Pulling the Tiger's Tail...

Stephen Yagielowicz

I was reading a few articles on the Web last night, following the listed hyperlinks, and doing a little research on the example sites, and thought processes behind these articles. This is one of the few times that I bother surfing anymore, flitting from site to site to take the "pulse" of what is currently available. Then I saw something that disturbed me:

I saw a large, odd-sized banner advertising a hardcore sex site (more on this later), and decided to click on it. I visited the site and was shocked at what I found. There is a problem with this one particular site, and they are not alone. Many Web sites have problems, but this one was easily avoidable. What bothered me about the site in question is not so much the fact that what they were doing was "stupid" on its face value, but that it was being done on a "flagship" site for a fairly large and well-established Webmaster affiliate program. So what was the problem?

Avoidable Problems
This site was actively promoting itself as being "obscene" with the title tag of this site stating: "Interracial sex - big black dicks and little white girls in black on white Obscenity!" This site included META tags with phrases such as "animal sex," while the main tour page boasted "65,000+ Obscene Pix" and "The sickest content anywhere!" What are these people thinking? While such egregious pandering to the base desires of a certain market segment can no doubt increase profitability, at what cost is it obtained?

While the events of September 11th have no doubt galvanized the various agencies and focused the efforts of the US Department of Justice towards "The War on Terrorism" it has not done so to the disregard of all other initiatives - the prosecution of online porn operations among them.

A Numbers Game
While the chances of any one site out of the rampant cacophony that is today's online porn market being singled out are statistically remote, there are some things that make you more of a target for prosecution. High traffic, high profile sites are likely to incur additional scrutiny by virtue of their popularity, as are the raunchiest examples of outright perversion and debauchery, like "Baby Rape" and "A Bondage Bitch's Barnyard Frolics."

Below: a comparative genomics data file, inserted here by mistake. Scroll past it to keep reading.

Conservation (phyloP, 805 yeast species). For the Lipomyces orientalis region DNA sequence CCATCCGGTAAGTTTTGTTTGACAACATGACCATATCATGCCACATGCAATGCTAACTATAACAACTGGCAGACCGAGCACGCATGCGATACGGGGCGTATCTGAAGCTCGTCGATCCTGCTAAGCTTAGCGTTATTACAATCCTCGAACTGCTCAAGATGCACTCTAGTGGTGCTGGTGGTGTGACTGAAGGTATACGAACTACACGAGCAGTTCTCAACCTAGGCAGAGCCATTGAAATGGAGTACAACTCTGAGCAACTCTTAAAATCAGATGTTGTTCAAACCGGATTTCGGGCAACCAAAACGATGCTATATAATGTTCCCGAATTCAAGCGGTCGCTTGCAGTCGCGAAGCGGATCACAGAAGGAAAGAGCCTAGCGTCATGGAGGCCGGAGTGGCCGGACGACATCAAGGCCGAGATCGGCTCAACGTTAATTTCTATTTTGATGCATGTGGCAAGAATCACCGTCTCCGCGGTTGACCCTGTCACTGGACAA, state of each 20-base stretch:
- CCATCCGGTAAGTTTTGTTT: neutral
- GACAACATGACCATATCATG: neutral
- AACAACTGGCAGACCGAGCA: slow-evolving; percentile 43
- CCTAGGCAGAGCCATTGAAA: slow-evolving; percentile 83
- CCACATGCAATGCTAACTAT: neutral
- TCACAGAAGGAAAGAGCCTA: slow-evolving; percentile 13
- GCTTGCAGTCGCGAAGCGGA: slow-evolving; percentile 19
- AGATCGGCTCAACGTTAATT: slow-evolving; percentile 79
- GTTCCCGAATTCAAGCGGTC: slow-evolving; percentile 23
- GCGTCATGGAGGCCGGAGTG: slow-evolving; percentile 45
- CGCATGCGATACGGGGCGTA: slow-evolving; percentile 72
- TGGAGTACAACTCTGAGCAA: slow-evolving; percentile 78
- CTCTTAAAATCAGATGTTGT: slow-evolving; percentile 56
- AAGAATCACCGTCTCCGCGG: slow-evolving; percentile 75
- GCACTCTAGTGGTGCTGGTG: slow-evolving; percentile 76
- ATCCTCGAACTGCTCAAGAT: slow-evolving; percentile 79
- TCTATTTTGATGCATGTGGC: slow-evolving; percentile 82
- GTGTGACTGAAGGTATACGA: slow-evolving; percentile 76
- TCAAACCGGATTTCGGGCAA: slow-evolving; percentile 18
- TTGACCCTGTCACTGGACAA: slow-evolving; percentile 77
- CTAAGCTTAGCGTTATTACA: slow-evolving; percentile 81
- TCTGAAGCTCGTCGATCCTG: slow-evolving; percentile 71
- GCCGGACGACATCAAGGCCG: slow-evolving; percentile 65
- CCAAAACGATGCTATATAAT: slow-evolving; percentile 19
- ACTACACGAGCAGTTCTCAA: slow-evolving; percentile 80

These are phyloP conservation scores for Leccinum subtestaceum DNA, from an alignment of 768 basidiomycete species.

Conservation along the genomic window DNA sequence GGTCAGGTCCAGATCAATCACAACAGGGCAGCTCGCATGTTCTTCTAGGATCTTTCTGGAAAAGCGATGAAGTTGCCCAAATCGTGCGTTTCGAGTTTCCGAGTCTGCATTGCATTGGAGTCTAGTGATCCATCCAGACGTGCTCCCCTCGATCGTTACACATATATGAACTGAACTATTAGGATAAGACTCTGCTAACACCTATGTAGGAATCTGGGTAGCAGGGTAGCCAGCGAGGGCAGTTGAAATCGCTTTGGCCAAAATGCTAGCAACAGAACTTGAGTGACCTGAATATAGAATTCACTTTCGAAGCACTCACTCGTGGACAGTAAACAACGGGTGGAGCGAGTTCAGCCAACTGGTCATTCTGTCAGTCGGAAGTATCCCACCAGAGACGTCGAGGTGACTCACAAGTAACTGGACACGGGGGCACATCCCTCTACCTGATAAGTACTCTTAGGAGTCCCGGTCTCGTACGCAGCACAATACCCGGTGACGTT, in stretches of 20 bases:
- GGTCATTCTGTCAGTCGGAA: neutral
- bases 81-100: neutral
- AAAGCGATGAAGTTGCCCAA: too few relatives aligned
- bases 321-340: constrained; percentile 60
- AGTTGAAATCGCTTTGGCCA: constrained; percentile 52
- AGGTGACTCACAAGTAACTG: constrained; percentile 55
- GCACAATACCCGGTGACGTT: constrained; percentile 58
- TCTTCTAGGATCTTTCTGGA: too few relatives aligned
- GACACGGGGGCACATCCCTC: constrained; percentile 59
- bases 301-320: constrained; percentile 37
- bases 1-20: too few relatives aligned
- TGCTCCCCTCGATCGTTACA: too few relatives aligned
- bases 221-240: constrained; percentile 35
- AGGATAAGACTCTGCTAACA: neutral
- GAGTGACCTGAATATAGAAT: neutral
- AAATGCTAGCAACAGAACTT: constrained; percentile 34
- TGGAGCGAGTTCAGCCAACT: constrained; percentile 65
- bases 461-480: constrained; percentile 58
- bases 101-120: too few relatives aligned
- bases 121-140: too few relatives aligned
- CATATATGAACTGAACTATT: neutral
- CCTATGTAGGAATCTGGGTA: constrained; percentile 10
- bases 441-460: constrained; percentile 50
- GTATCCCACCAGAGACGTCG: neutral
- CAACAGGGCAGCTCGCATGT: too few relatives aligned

Remember, prosecutors have limited budgets, and prosecutorial decisions are often based on politics, and obtaining "the biggest bang for the buck." By going after a high-profile target, they can get the "clean up your act or else" message across to many more people (in this case, Webmasters), than they would be targeting "Joe's Porno Pay site."

A case in point is the recent episode between the Federal trade commission and RJB Telecom ("MaxCash"). You can't swing a dead cat by the tail without hitting a site that uses dialers or has "questionable" billing practices, and far more blatant examples of outright consumer fraud can certainly be found in this biz, but by going after one of the most visible players, a larger impact can be made on the industry as a whole.

Easy Targets of Opportunity
Who else is easily targeted? Besides the biggest players, the most blatant fools will be noticed, and eventually dealt with. The batting order will be determined by how "wrong" the offense is, with child pornography (rightfully so) being the main target. But keep in mind that the global nature of our industry means that our products are available almost everywhere, and in every jurisdiction - jurisdictions where the prosecutor has tremendous discretion in which cases should be brought eventually to trial.

Many States list sodomy as a crime. Could a prosecutor in one of those states have an issue with a site that displays (and arguably promotes — an inducement to commit a crime) anal sex — an illegal activity in that community? Lots of Southern States still have "Good 'ol Boys" running the show. How do you think they feel about "Helpless little white pussies stretched by big black cocks"? What about Utah's "Porn Czar" Paula Houston? Think she'll be a fan of a large banner (especially one that's shown in a non-age verified environment) that illustrates a panic-stricken white girl, gasping for air as huge gobs of cum from a couple of giant black dicks splash down on her open mouth and golden locks? How hard do you think that Paula will have to fight to prove that this material is legally obscene, when the advertisements themselves boldly proclaim that the site is indeed obscene? Obscenity, like beauty, may be in the eye of the beholder, but obscenity IS a prosecutable crime in the United States and elsewhere.

Obscenity, like beauty, may be in the eye of the beholder, but obscenity IS a prosecutable crime in the United States and elsewhere. The owner of a Web site that promotes itself as being "obscene" will have very little defense when being prosecuted for this crime. The typical "MY site ISN'T obscene because:" argument won't sway many juries when it's shown that you've gone out of your way to make a buck from those surfers who you have convinced that it is obscene: Stay safe, and don't pull the tiger's tail!

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